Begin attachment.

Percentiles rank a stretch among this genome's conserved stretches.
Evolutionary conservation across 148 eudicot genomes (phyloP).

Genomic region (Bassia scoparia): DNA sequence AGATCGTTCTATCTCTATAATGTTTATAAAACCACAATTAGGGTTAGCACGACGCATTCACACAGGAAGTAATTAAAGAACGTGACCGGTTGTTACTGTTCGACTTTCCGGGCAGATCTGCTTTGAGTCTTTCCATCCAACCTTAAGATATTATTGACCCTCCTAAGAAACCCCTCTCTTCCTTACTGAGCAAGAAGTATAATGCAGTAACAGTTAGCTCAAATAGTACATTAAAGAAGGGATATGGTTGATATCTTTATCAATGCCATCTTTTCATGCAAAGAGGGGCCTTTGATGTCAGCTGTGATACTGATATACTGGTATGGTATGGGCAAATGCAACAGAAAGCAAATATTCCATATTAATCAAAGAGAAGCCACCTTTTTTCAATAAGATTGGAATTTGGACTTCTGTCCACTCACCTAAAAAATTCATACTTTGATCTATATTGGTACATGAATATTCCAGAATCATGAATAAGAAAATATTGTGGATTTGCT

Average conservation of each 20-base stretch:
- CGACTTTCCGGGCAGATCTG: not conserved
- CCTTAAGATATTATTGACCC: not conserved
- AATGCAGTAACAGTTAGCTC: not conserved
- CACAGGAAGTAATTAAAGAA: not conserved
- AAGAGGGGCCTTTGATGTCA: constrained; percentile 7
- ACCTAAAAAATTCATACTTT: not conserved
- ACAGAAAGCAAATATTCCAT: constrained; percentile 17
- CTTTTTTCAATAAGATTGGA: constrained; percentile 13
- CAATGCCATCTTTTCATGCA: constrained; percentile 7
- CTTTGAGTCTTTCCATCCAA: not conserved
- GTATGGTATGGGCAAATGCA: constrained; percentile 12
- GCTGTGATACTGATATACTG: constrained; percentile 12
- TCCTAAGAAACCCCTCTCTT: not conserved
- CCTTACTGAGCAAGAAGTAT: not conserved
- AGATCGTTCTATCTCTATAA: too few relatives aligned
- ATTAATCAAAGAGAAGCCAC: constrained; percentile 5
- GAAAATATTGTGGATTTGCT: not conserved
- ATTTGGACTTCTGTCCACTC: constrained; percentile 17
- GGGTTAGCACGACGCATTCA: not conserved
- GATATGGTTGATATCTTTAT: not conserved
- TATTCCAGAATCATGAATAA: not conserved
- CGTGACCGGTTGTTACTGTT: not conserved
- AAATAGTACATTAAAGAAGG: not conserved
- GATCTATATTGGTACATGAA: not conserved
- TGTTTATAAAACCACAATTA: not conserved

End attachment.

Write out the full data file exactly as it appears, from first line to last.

Percentiles rank a stretch among this genome's conserved stretches.
Evolutionary conservation across 148 eudicot genomes (phyloP).

Genomic region (Bassia scoparia): DNA sequence AGATCGTTCTATCTCTATAATGTTTATAAAACCACAATTAGGGTTAGCACGACGCATTCACACAGGAAGTAATTAAAGAACGTGACCGGTTGTTACTGTTCGACTTTCCGGGCAGATCTGCTTTGAGTCTTTCCATCCAACCTTAAGATATTATTGACCCTCCTAAGAAACCCCTCTCTTCCTTACTGAGCAAGAAGTATAATGCAGTAACAGTTAGCTCAAATAGTACATTAAAGAAGGGATATGGTTGATATCTTTATCAATGCCATCTTTTCATGCAAAGAGGGGCCTTTGATGTCAGCTGTGATACTGATATACTGGTATGGTATGGGCAAATGCAACAGAAAGCAAATATTCCATATTAATCAAAGAGAAGCCACCTTTTTTCAATAAGATTGGAATTTGGACTTCTGTCCACTCACCTAAAAAATTCATACTTTGATCTATATTGGTACATGAATATTCCAGAATCATGAATAAGAAAATATTGTGGATTTGCT

Average conservation of each 20-base stretch:
- CGACTTTCCGGGCAGATCTG: not conserved
- CCTTAAGATATTATTGACCC: not conserved
- AATGCAGTAACAGTTAGCTC: not conserved
- CACAGGAAGTAATTAAAGAA: not conserved
- AAGAGGGGCCTTTGATGTCA: constrained; percentile 7
- ACCTAAAAAATTCATACTTT: not conserved
- ACAGAAAGCAAATATTCCAT: constrained; percentile 17
- CTTTTTTCAATAAGATTGGA: constrained; percentile 13
- CAATGCCATCTTTTCATGCA: constrained; percentile 7
- CTTTGAGTCTTTCCATCCAA: not conserved
- GTATGGTATGGGCAAATGCA: constrained; percentile 12
- GCTGTGATACTGATATACTG: constrained; percentile 12
- TCCTAAGAAACCCCTCTCTT: not conserved
- CCTTACTGAGCAAGAAGTAT: not conserved
- AGATCGTTCTATCTCTATAA: too few relatives aligned
- ATTAATCAAAGAGAAGCCAC: constrained; percentile 5
- GAAAATATTGTGGATTTGCT: not conserved
- ATTTGGACTTCTGTCCACTC: constrained; percentile 17
- GGGTTAGCACGACGCATTCA: not conserved
- GATATGGTTGATATCTTTAT: not conserved
- TATTCCAGAATCATGAATAA: not conserved
- CGTGACCGGTTGTTACTGTT: not conserved
- AAATAGTACATTAAAGAAGG: not conserved
- GATCTATATTGGTACATGAA: not conserved
- TGTTTATAAAACCACAATTA: not conserved